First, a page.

Americans are notorious for leaving vacation time unused each year. In 2019, 768 million days were left unused, and it’s only gotten worse since pandemic-induced remote work and travel restrictions (and hesitation) became the norm. Now that work and life are happening in the same space for many of us, practicing self-care and taking intentional breaks are more important than ever before.
Due to unrealistic expectations and overcommitted workloads, it’s no surprise that we’re so reluctant to step away from the laptop and shut down for a few days. Instead of looking forward to relaxing days off, we anticipate inevitable work emergencies and returning to a mountain of requests. As a result, just the thought of taking time off induces stress.
Fortunately, it doesn’t have to be that way. It is possible to unplug during PTO without feeling overwhelmed, it just takes some intentional preparation.
The best time to start preparing is a few weeks before you plan to put up your out of office message and disconnect.
Build your bench
If your upcoming time off is only a few weeks away, it is likely too late to begin this critical step. However, building a trusted support staff is a critical component to taking stress-free leave. Whether your team includes an executive assistant, chief of staff or other key roles, identify which leaders within your organization can stand in for you when needed. If you assess your current team and recognize knowledge or skill gaps, it could be time to prioritize a new hire or hires that have the expertise available to provide coverage when you are away from the office.
Assess your to-do list
A few weeks prior to your scheduled time off, take stock of current projects and initiatives. Scan your project management system and check in with your direct reports. Then, create a quick, high-level list of everything that could require your attention during your time away. Your next step is to ruthlessly prioritize each of these projects and communicate expectations with your team.
As your PTO dates draw near, it’s important to have a stopping point in mind for each project in order to combat Parkinson’s Law. Parkinson’s Law states that “work expands to fill the time allotted.” If you don’t decide in advance what “done” looks like, you’ll be tempted to continue working through your PTO. When you’ve articulated what “done” or “enough” means for each project, you decrease the time spent worrying about work you could be doing while you’re away.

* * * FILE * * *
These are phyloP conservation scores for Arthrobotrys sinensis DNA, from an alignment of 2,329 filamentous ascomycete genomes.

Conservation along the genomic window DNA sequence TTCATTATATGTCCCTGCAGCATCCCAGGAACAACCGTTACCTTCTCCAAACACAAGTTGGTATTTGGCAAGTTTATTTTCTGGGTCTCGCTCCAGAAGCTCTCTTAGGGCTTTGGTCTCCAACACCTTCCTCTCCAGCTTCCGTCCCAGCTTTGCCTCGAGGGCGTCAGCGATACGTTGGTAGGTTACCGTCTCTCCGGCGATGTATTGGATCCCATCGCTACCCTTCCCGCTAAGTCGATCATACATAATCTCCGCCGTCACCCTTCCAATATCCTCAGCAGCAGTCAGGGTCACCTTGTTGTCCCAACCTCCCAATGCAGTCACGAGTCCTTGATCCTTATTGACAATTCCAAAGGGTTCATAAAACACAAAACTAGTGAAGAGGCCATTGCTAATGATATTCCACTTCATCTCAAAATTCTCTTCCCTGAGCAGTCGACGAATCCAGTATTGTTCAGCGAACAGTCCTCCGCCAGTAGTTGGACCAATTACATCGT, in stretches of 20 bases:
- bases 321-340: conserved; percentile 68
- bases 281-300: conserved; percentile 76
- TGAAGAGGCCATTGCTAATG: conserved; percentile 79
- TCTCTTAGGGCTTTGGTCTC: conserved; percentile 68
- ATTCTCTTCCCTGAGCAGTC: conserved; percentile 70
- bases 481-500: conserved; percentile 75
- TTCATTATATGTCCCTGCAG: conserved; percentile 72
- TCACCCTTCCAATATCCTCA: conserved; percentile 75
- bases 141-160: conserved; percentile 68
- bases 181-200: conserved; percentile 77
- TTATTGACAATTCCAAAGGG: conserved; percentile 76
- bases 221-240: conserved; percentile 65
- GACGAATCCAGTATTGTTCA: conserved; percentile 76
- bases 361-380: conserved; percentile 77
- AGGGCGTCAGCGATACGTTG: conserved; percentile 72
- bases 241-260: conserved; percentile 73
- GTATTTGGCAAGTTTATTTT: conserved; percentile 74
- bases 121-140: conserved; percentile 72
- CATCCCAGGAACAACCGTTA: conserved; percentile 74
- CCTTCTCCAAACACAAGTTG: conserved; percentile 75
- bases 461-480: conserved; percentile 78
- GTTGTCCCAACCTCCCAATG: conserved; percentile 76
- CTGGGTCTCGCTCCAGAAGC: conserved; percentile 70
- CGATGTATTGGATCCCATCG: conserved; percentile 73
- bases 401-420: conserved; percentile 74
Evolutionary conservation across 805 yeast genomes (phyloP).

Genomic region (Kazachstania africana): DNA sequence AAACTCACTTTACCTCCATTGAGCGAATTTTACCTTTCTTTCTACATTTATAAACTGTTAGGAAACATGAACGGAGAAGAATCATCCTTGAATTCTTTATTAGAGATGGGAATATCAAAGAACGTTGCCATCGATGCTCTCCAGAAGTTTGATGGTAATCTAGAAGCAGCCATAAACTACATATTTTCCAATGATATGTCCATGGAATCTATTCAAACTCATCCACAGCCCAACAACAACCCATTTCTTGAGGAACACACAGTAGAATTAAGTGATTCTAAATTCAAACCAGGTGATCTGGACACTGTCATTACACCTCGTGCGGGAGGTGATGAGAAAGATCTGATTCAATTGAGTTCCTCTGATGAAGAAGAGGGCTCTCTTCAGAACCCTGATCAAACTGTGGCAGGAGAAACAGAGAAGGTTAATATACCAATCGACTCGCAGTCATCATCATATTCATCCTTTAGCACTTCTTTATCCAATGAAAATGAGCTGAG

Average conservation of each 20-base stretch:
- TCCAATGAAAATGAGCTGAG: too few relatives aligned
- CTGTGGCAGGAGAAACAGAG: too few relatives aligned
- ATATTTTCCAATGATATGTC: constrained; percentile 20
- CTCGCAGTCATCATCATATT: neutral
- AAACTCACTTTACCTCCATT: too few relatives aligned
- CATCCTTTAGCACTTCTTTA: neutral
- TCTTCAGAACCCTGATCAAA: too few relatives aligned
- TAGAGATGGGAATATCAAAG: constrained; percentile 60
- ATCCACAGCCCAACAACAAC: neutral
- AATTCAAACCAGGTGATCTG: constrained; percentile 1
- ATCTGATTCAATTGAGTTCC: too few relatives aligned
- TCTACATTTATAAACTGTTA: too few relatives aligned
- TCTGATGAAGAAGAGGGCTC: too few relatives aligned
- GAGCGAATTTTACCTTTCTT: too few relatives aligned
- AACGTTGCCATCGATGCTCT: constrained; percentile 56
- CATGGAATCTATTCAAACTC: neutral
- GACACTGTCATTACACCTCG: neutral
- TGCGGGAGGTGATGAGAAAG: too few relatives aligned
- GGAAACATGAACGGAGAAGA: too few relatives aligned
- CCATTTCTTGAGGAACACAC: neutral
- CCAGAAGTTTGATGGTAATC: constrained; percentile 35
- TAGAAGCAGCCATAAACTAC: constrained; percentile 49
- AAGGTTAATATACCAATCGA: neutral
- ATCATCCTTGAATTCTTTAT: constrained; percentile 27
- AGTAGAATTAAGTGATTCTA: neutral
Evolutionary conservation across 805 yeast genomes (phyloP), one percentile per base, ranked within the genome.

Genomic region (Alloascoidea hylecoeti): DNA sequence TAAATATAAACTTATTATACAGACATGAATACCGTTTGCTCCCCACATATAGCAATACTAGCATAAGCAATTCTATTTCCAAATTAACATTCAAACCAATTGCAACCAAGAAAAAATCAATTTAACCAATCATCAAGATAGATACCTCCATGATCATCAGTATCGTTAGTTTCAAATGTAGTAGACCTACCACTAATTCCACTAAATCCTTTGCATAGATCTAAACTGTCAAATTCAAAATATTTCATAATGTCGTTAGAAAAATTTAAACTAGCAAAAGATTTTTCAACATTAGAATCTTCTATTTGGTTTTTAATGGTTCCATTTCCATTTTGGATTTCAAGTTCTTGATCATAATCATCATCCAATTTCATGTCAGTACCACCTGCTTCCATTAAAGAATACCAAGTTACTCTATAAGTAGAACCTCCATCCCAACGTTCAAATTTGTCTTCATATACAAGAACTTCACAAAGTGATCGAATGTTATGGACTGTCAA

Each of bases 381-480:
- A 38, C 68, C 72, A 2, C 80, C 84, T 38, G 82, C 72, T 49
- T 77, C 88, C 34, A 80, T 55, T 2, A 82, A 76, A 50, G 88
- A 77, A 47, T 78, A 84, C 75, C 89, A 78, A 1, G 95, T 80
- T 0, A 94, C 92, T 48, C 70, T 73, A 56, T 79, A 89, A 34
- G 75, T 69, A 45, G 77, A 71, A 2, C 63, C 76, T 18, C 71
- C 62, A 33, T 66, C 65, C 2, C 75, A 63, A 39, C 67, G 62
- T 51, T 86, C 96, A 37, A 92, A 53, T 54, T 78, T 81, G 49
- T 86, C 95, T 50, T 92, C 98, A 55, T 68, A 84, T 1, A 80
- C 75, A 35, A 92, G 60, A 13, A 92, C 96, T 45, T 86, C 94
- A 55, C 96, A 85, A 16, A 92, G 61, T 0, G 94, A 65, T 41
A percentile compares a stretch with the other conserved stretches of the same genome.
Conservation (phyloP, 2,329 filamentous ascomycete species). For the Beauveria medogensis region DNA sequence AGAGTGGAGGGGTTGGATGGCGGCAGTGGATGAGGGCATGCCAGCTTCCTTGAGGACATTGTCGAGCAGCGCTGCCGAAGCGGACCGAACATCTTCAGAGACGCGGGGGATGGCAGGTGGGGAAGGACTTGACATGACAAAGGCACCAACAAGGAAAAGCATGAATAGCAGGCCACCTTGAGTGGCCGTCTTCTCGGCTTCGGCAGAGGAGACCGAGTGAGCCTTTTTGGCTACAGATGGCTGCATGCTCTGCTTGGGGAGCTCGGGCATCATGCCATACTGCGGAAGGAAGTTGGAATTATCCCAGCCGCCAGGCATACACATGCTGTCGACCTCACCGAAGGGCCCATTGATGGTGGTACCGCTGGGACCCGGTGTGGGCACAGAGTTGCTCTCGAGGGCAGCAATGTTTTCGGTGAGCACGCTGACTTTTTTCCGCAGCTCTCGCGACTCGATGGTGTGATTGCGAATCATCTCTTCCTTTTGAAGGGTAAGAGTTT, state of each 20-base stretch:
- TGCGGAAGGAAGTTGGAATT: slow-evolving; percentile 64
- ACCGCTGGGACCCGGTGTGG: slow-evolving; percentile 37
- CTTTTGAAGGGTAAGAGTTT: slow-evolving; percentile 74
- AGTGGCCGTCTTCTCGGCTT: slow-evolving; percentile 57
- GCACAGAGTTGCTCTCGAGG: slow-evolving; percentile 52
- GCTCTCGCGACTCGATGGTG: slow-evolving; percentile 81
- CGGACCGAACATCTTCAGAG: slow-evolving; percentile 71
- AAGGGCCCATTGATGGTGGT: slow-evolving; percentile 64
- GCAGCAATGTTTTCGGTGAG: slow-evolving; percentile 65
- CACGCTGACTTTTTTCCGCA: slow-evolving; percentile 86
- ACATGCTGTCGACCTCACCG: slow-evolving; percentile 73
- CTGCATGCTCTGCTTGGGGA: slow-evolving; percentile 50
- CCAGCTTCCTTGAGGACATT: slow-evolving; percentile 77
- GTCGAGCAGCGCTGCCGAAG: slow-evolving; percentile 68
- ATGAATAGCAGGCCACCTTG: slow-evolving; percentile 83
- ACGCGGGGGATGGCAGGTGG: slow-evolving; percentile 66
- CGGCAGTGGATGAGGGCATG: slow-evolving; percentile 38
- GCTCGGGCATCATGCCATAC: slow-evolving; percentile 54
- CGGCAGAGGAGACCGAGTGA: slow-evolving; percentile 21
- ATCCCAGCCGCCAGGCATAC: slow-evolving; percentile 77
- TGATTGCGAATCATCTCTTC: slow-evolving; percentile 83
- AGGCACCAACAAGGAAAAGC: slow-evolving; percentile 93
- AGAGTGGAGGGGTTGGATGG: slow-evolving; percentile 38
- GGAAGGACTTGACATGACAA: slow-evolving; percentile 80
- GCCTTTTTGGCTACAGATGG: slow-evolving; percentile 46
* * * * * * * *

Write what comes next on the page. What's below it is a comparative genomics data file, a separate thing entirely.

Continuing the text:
The key to enjoying your time off and avoiding burnout during PTO requires you to set boundaries in advance and clearly communicate them. Don’t wait until day one of your time off to consider your boundaries. If they’re not clear and haven’t been communicated, they might as well not exist. Instead, ask yourself prior to departure:
- What am I willing to do during my PTO?
- What am I NOT willing to do during my PTO?
- What constitutes an emergency?
- What can wait until I return?
When you identify and articulate your boundaries in advance, not only are you taking a step to combat decision fatigue, but you’re also much more likely to hold firmly to them when something does inevitably seek your attention.
Automate and Delegate your Out of Office communication
While we’re no stranger to the Out of Office message, most automated responses do a poor job of communicating expectations. Instead of simply setting a message letting recipients know you’re out of the office, consider providing the following information:
- When you will return
- Whether you’ll be checking or responding to messages while away
- Expectations for when you will respond
- Who they should reach out to for assistance in your absence
If you communicate regularly with different groups of individuals, for example, current clients, prospective clients, vendors or a board of directors, provide expectations for when you will respond to each group in the automated message. This makes it crystal clear when someone may expect a response from you and can decrease the number of follow-up messages to enter your inbox.
In addition to communicating expectations through an automated Out of Office message, create a one-page document with frequently asked questions to share with your support staff. Equipping your team with answers to commonly asked questions can reduce the possibility that you’ll be interrupted during your time away.
Yes, it is possible to unplug, disconnect, and step away during your upcoming PTO totally stress free. It just takes a little bit of prep, clear communication, and setting clear boundaries with yourself and others.
Written by Anna Dearmon Kornick.
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